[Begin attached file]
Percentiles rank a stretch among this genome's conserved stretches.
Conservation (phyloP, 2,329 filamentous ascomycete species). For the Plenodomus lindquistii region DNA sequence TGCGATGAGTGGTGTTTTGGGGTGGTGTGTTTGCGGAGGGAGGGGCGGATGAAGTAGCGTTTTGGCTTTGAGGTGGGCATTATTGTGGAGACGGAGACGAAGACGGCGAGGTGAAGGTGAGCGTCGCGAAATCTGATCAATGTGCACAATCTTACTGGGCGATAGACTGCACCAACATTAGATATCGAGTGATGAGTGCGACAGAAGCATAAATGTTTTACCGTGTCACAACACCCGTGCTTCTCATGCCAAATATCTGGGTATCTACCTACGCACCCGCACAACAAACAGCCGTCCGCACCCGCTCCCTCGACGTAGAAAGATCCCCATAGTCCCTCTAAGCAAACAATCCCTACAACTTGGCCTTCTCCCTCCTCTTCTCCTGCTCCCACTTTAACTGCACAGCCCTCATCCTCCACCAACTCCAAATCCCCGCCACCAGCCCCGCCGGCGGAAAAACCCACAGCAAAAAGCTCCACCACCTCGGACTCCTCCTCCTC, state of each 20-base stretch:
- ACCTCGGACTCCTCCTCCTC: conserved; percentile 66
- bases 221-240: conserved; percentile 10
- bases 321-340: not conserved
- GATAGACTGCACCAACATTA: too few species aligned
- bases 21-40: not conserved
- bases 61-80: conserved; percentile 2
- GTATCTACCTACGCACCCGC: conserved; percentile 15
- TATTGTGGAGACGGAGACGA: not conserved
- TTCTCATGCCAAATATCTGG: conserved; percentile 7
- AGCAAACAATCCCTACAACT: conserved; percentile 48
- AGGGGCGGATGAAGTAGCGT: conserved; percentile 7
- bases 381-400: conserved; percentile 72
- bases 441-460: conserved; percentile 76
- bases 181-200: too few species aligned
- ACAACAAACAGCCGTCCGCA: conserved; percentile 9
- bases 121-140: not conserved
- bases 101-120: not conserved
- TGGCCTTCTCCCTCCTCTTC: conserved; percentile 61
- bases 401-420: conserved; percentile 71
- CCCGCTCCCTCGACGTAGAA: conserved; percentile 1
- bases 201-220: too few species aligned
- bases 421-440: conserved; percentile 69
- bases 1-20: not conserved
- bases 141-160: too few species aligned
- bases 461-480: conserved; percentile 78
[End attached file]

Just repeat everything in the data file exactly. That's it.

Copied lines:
Percentiles rank a stretch among this genome's conserved stretches.
Conservation (phyloP, 2,329 filamentous ascomycete species). For the Plenodomus lindquistii region DNA sequence TGCGATGAGTGGTGTTTTGGGGTGGTGTGTTTGCGGAGGGAGGGGCGGATGAAGTAGCGTTTTGGCTTTGAGGTGGGCATTATTGTGGAGACGGAGACGAAGACGGCGAGGTGAAGGTGAGCGTCGCGAAATCTGATCAATGTGCACAATCTTACTGGGCGATAGACTGCACCAACATTAGATATCGAGTGATGAGTGCGACAGAAGCATAAATGTTTTACCGTGTCACAACACCCGTGCTTCTCATGCCAAATATCTGGGTATCTACCTACGCACCCGCACAACAAACAGCCGTCCGCACCCGCTCCCTCGACGTAGAAAGATCCCCATAGTCCCTCTAAGCAAACAATCCCTACAACTTGGCCTTCTCCCTCCTCTTCTCCTGCTCCCACTTTAACTGCACAGCCCTCATCCTCCACCAACTCCAAATCCCCGCCACCAGCCCCGCCGGCGGAAAAACCCACAGCAAAAAGCTCCACCACCTCGGACTCCTCCTCCTC, state of each 20-base stretch:
- ACCTCGGACTCCTCCTCCTC: conserved; percentile 66
- bases 221-240: conserved; percentile 10
- bases 321-340: not conserved
- GATAGACTGCACCAACATTA: too few species aligned
- bases 21-40: not conserved
- bases 61-80: conserved; percentile 2
- GTATCTACCTACGCACCCGC: conserved; percentile 15
- TATTGTGGAGACGGAGACGA: not conserved
- TTCTCATGCCAAATATCTGG: conserved; percentile 7
- AGCAAACAATCCCTACAACT: conserved; percentile 48
- AGGGGCGGATGAAGTAGCGT: conserved; percentile 7
- bases 381-400: conserved; percentile 72
- bases 441-460: conserved; percentile 76
- bases 181-200: too few species aligned
- ACAACAAACAGCCGTCCGCA: conserved; percentile 9
- bases 121-140: not conserved
- bases 101-120: not conserved
- TGGCCTTCTCCCTCCTCTTC: conserved; percentile 61
- bases 401-420: conserved; percentile 71
- CCCGCTCCCTCGACGTAGAA: conserved; percentile 1
- bases 201-220: too few species aligned
- bases 421-440: conserved; percentile 69
- bases 1-20: not conserved
- bases 141-160: too few species aligned
- bases 461-480: conserved; percentile 78